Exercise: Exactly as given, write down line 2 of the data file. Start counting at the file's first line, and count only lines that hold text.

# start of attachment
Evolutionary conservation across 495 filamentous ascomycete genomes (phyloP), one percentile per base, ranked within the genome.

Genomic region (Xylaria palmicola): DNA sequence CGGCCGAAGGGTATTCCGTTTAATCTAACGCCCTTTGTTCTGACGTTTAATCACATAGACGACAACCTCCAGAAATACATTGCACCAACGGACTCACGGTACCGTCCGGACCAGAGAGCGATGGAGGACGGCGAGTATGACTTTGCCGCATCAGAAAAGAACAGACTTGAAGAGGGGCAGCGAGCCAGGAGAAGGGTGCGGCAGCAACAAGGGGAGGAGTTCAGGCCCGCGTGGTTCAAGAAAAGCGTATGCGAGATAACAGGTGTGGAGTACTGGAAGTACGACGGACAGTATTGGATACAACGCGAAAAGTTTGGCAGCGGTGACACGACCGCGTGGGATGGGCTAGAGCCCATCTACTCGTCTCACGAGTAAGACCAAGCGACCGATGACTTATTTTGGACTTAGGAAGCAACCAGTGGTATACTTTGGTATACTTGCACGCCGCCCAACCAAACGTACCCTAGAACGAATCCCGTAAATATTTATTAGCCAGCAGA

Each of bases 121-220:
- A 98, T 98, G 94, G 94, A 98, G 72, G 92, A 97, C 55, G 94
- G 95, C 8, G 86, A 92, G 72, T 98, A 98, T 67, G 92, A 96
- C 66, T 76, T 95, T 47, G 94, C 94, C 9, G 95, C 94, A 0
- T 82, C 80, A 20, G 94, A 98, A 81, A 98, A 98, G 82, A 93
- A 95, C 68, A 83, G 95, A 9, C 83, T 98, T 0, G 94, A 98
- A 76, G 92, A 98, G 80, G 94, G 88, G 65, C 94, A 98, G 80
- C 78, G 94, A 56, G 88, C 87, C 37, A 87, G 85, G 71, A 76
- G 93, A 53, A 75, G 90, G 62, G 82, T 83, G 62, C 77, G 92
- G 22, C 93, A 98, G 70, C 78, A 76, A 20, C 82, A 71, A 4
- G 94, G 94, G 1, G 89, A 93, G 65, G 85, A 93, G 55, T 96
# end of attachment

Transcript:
Genomic region (Xylaria palmicola): DNA sequence CGGCCGAAGGGTATTCCGTTTAATCTAACGCCCTTTGTTCTGACGTTTAATCACATAGACGACAACCTCCAGAAATACATTGCACCAACGGACTCACGGTACCGTCCGGACCAGAGAGCGATGGAGGACGGCGAGTATGACTTTGCCGCATCAGAAAAGAACAGACTTGAAGAGGGGCAGCGAGCCAGGAGAAGGGTGCGGCAGCAACAAGGGGAGGAGTTCAGGCCCGCGTGGTTCAAGAAAAGCGTATGCGAGATAACAGGTGTGGAGTACTGGAAGTACGACGGACAGTATTGGATACAACGCGAAAAGTTTGGCAGCGGTGACACGACCGCGTGGGATGGGCTAGAGCCCATCTACTCGTCTCACGAGTAAGACCAAGCGACCGATGACTTATTTTGGACTTAGGAAGCAACCAGTGGTATACTTTGGTATACTTGCACGCCGCCCAACCAAACGTACCCTAGAACGAATCCCGTAAATATTTATTAGCCAGCAGA